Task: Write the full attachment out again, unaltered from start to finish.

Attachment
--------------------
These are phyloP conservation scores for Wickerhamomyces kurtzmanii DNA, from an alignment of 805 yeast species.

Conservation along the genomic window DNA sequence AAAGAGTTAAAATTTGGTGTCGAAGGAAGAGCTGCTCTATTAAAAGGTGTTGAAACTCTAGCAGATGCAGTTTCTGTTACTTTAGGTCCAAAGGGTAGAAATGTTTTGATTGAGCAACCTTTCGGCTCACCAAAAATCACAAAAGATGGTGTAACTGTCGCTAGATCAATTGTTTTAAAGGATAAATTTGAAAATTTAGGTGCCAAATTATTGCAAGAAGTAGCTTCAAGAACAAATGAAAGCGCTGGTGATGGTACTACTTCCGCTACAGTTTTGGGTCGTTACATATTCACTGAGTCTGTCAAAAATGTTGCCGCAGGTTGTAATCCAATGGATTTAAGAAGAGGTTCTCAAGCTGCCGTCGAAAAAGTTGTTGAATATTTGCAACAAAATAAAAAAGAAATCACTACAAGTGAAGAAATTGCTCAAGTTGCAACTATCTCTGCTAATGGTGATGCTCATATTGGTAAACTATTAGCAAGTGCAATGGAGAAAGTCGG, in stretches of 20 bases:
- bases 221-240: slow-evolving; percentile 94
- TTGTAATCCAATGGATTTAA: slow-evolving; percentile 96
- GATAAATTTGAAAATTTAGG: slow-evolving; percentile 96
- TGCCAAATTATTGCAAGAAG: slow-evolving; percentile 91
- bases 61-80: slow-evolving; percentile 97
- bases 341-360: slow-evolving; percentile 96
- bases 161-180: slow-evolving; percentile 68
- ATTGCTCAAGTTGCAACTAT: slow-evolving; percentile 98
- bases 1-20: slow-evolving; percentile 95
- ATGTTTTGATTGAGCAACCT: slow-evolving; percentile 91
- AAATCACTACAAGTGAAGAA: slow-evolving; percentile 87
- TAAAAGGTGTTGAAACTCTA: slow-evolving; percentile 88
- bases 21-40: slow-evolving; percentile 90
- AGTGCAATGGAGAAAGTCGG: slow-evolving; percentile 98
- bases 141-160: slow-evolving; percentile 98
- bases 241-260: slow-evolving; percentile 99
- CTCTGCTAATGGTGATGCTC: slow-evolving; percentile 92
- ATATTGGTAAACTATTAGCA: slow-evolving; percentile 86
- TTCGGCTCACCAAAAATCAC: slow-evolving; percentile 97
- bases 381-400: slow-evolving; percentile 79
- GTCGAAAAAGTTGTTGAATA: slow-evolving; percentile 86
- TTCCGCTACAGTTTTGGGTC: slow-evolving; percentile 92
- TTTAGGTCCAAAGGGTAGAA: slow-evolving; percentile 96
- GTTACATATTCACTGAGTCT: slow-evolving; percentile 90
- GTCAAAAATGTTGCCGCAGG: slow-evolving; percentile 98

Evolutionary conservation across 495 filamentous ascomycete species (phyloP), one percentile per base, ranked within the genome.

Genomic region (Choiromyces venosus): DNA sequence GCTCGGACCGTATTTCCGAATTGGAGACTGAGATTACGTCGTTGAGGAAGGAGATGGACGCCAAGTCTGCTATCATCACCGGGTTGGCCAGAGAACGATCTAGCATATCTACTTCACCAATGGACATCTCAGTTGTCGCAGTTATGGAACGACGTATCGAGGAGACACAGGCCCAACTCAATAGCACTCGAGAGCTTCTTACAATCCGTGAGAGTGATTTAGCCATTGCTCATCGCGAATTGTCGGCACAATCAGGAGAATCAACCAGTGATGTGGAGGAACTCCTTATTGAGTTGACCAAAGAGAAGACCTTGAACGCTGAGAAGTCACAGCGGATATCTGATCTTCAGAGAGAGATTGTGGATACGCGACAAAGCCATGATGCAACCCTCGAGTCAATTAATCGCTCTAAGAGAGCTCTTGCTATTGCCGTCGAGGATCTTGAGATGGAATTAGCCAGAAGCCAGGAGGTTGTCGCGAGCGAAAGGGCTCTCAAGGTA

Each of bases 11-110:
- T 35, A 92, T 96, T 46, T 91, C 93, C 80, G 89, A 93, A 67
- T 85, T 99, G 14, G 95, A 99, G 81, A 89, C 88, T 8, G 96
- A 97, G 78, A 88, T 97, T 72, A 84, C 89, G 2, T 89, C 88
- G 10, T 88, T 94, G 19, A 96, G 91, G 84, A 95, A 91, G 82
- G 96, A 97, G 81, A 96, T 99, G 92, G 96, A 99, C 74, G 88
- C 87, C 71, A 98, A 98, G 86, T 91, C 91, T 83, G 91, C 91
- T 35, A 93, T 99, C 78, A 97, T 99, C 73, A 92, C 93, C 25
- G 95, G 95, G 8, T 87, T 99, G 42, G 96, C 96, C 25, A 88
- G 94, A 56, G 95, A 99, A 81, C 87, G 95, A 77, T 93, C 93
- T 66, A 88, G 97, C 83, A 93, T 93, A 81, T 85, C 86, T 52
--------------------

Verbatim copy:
These are phyloP conservation scores for Wickerhamomyces kurtzmanii DNA, from an alignment of 805 yeast species.

Conservation along the genomic window DNA sequence AAAGAGTTAAAATTTGGTGTCGAAGGAAGAGCTGCTCTATTAAAAGGTGTTGAAACTCTAGCAGATGCAGTTTCTGTTACTTTAGGTCCAAAGGGTAGAAATGTTTTGATTGAGCAACCTTTCGGCTCACCAAAAATCACAAAAGATGGTGTAACTGTCGCTAGATCAATTGTTTTAAAGGATAAATTTGAAAATTTAGGTGCCAAATTATTGCAAGAAGTAGCTTCAAGAACAAATGAAAGCGCTGGTGATGGTACTACTTCCGCTACAGTTTTGGGTCGTTACATATTCACTGAGTCTGTCAAAAATGTTGCCGCAGGTTGTAATCCAATGGATTTAAGAAGAGGTTCTCAAGCTGCCGTCGAAAAAGTTGTTGAATATTTGCAACAAAATAAAAAAGAAATCACTACAAGTGAAGAAATTGCTCAAGTTGCAACTATCTCTGCTAATGGTGATGCTCATATTGGTAAACTATTAGCAAGTGCAATGGAGAAAGTCGG, in stretches of 20 bases:
- bases 221-240: slow-evolving; percentile 94
- TTGTAATCCAATGGATTTAA: slow-evolving; percentile 96
- GATAAATTTGAAAATTTAGG: slow-evolving; percentile 96
- TGCCAAATTATTGCAAGAAG: slow-evolving; percentile 91
- bases 61-80: slow-evolving; percentile 97
- bases 341-360: slow-evolving; percentile 96
- bases 161-180: slow-evolving; percentile 68
- ATTGCTCAAGTTGCAACTAT: slow-evolving; percentile 98
- bases 1-20: slow-evolving; percentile 95
- ATGTTTTGATTGAGCAACCT: slow-evolving; percentile 91
- AAATCACTACAAGTGAAGAA: slow-evolving; percentile 87
- TAAAAGGTGTTGAAACTCTA: slow-evolving; percentile 88
- bases 21-40: slow-evolving; percentile 90
- AGTGCAATGGAGAAAGTCGG: slow-evolving; percentile 98
- bases 141-160: slow-evolving; percentile 98
- bases 241-260: slow-evolving; percentile 99
- CTCTGCTAATGGTGATGCTC: slow-evolving; percentile 92
- ATATTGGTAAACTATTAGCA: slow-evolving; percentile 86
- TTCGGCTCACCAAAAATCAC: slow-evolving; percentile 97
- bases 381-400: slow-evolving; percentile 79
- GTCGAAAAAGTTGTTGAATA: slow-evolving; percentile 86
- TTCCGCTACAGTTTTGGGTC: slow-evolving; percentile 92
- TTTAGGTCCAAAGGGTAGAA: slow-evolving; percentile 96
- GTTACATATTCACTGAGTCT: slow-evolving; percentile 90
- GTCAAAAATGTTGCCGCAGG: slow-evolving; percentile 98

Evolutionary conservation across 495 filamentous ascomycete species (phyloP), one percentile per base, ranked within the genome.

Genomic region (Choiromyces venosus): DNA sequence GCTCGGACCGTATTTCCGAATTGGAGACTGAGATTACGTCGTTGAGGAAGGAGATGGACGCCAAGTCTGCTATCATCACCGGGTTGGCCAGAGAACGATCTAGCATATCTACTTCACCAATGGACATCTCAGTTGTCGCAGTTATGGAACGACGTATCGAGGAGACACAGGCCCAACTCAATAGCACTCGAGAGCTTCTTACAATCCGTGAGAGTGATTTAGCCATTGCTCATCGCGAATTGTCGGCACAATCAGGAGAATCAACCAGTGATGTGGAGGAACTCCTTATTGAGTTGACCAAAGAGAAGACCTTGAACGCTGAGAAGTCACAGCGGATATCTGATCTTCAGAGAGAGATTGTGGATACGCGACAAAGCCATGATGCAACCCTCGAGTCAATTAATCGCTCTAAGAGAGCTCTTGCTATTGCCGTCGAGGATCTTGAGATGGAATTAGCCAGAAGCCAGGAGGTTGTCGCGAGCGAAAGGGCTCTCAAGGTA

Each of bases 11-110:
- T 35, A 92, T 96, T 46, T 91, C 93, C 80, G 89, A 93, A 67
- T 85, T 99, G 14, G 95, A 99, G 81, A 89, C 88, T 8, G 96
- A 97, G 78, A 88, T 97, T 72, A 84, C 89, G 2, T 89, C 88
- G 10, T 88, T 94, G 19, A 96, G 91, G 84, A 95, A 91, G 82
- G 96, A 97, G 81, A 96, T 99, G 92, G 96, A 99, C 74, G 88
- C 87, C 71, A 98, A 98, G 86, T 91, C 91, T 83, G 91, C 91
- T 35, A 93, T 99, C 78, A 97, T 99, C 73, A 92, C 93, C 25
- G 95, G 95, G 8, T 87, T 99, G 42, G 96, C 96, C 25, A 88
- G 94, A 56, G 95, A 99, A 81, C 87, G 95, A 77, T 93, C 93
- T 66, A 88, G 97, C 83, A 93, T 93, A 81, T 85, C 86, T 52